Noteworthy – Book Review!

Hey guys! I’m back with a book review for a book that was one of my most anticipated May releases! I heard amazing things about this book and I am so thankful that I got offered a copy by the publisher!

Before I had this book, I was told that it had trans rep, so I picked it up expecting one thing and ended up reading another. This isn’t necessarily bad, but it certainly was different than what I initially had in mind. So… before I start my review I want to point out that this book does NOT have a transgender character. It does have a bisexual female character that cross-dresses, but she is NOT trans. It’s a great book for those looking for bisexual rep, but don’t pick it up if you’re reading it for the trans rep.

Now… onto my review!


by Riley Redgate
400 pages
Publication Date: May 2, 2017.
Goodreads Rating: 4.16 stars (500 Ratings)

My Rating: 3.5 stars (⋆ ⋆ ⋆ ⋆)

A cappella just got a makeover.

Jordan Sun is embarking on her junior year at the Kensington-Blaine Boarding School for the Performing Arts, hopeful that this will be her time: the year she finally gets cast in the school musical. But when her low Alto 2 voice gets her shut out for the third straight year—threatening her future at Kensington-Blaine and jeopardizing her college applications—she’s forced to consider nontraditional options.

In Jordan’s case, really nontraditional. A spot has opened up in the Sharpshooters, Kensington’s elite a cappella octet. Worshipped…revered…all male. Desperate to prove herself, Jordan auditions in her most convincing drag, and it turns out that Jordan Sun, Tenor 1, is exactly what the Sharps are looking for.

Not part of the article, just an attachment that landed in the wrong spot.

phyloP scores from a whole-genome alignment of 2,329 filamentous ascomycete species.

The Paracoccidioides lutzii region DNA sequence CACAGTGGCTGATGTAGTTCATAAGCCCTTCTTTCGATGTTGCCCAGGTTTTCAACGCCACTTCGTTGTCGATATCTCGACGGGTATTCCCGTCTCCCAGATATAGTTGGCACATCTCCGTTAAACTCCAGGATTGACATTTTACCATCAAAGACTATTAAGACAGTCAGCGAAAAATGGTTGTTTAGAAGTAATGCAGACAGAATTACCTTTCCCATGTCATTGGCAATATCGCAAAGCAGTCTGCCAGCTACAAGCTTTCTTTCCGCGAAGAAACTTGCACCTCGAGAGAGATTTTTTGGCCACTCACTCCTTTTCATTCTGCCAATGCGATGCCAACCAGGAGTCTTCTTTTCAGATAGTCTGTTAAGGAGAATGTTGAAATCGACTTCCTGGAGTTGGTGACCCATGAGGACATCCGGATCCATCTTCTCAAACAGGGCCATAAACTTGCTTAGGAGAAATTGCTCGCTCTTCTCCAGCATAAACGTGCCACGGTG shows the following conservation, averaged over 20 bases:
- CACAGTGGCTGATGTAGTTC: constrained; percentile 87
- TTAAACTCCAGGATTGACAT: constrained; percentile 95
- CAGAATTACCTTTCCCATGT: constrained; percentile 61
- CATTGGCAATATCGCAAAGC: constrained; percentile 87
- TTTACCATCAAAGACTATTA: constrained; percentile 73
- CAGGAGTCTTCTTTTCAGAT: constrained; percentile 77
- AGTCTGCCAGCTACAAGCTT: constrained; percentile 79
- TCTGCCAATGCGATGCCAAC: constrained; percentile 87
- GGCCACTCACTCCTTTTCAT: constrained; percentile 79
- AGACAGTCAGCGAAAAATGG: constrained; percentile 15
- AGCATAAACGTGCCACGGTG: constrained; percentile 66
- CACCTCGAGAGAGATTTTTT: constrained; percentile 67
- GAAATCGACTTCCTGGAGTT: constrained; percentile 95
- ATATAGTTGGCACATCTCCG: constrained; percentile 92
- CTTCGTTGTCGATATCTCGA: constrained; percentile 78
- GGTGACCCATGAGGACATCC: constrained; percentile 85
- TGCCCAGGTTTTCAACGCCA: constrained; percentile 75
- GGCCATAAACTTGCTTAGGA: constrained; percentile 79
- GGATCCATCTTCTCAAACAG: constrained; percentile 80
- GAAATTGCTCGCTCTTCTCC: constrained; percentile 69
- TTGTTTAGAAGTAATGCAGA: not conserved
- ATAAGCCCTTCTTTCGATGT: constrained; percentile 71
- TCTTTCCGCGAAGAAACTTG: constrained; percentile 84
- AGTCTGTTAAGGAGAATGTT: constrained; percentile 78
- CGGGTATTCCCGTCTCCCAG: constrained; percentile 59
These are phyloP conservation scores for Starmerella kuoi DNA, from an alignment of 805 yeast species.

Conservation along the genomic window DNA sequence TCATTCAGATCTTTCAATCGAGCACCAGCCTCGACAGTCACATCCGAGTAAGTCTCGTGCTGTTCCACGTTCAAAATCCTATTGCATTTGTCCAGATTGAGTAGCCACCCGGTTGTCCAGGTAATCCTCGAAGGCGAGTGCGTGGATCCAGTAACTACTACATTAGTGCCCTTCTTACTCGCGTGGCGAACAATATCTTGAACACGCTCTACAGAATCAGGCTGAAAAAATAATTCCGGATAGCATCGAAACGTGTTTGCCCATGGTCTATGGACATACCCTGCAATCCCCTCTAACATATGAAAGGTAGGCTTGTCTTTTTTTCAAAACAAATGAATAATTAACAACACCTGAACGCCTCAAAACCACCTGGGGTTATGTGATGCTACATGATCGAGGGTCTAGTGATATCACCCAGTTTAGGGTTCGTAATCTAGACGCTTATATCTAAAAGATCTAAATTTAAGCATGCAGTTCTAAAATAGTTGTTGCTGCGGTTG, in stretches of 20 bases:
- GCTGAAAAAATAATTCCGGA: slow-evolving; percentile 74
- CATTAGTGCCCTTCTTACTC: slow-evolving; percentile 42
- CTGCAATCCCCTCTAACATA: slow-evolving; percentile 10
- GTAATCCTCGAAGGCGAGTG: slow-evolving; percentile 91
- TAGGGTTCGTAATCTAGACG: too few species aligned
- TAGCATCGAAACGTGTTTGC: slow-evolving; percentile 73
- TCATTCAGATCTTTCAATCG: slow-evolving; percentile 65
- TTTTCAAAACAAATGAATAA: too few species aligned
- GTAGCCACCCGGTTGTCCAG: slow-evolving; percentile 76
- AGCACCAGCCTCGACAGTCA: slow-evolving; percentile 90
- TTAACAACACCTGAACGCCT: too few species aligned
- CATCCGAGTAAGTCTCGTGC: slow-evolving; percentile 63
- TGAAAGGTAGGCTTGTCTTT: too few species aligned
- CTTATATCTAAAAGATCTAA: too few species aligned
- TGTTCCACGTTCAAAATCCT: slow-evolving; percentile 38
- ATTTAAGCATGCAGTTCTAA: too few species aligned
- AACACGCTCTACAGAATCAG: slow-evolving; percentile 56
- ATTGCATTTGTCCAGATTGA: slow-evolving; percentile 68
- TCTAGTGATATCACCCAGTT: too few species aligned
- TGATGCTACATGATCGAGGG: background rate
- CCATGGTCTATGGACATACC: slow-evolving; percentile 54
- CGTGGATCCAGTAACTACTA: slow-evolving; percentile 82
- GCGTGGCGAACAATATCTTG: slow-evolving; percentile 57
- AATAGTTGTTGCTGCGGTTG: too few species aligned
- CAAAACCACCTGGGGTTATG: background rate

Jordan finds herself enmeshed in a precarious juggling act: making friends, alienating friends, crushing on a guy, crushing on a girl, and navigating decades-old rivalries. With her secret growing heavier every day, Jordan pushes beyond gender norms to confront what it means to be a girl (and a guy) in a male-dominated society, and—most importantly—what it means to be herself.”

This book was sold to me as “Pitch Perfect meets She’s the Man” and I KNEW I HAD TO HAVE IT! Pitch Perfect is hilarious and She’s the Man is one of those movies that made me feel empowered as a pre-teen haha. So yes, I had high expectations from this book. (Which sadly weren’t met in every way, but it was still enjoyable and fun.)

Jordan is a second generation immigrant going to a privileged boarding school for the performing arts. She is taller than most girls, she’s not very comfortable with her body, and she can’t get a role in any play because of her voice! She’s been trying to get into theater for a while, and every time she tries, she gets rejected. Jordan decides to use her voice in another way, and auditions as a guy, to get into an all-boys a Capella group!

To stay “undercover”, Jordan has to cross-dress. While doing so, she considers the differences between cross-dressing and being trans. At ALL TIMES, Jordan considers herself as a female. She never considers herself as trans, and the moments where these comparisons are brought up, it’s for Jordan to acknowledge her privilege as a cisgender girl, who struggles to fit into what is known as “feminine” but does not understand the struggles of being trans. In the process, Jordan discovers her bisexuality, and no matter the sex of whoever she ends up with,  it’s made clear that she is bisexual.

I loved that the book maintains itself as a light and funny read, while touching important topics like immigration, the problems with our messed up healthcare, living in poverty, and struggling with finding who you are and where you fit. The characters are fun and relateable. There’s even a religious gay character, which I’m VERY surprised to find, but I definitely love! (I made a friend pick up a copy just for this detail! He deserves to see himself in books.) 

I would have loved to see some trans representation, considering there are multiple times where trans people are mentioned, and considering how much Jordan thinks about the topic… it would have been amazing to actually see a character that could educate Jordan (and us) better! It’s a bit of a missed opportunity, but overall, the book is full of great characters and it’s entertaining!

I’m curious to see more from this author, so I’ll definitely have to do my homework about Riley Redgate.

Overall Rating: 3.5 stars



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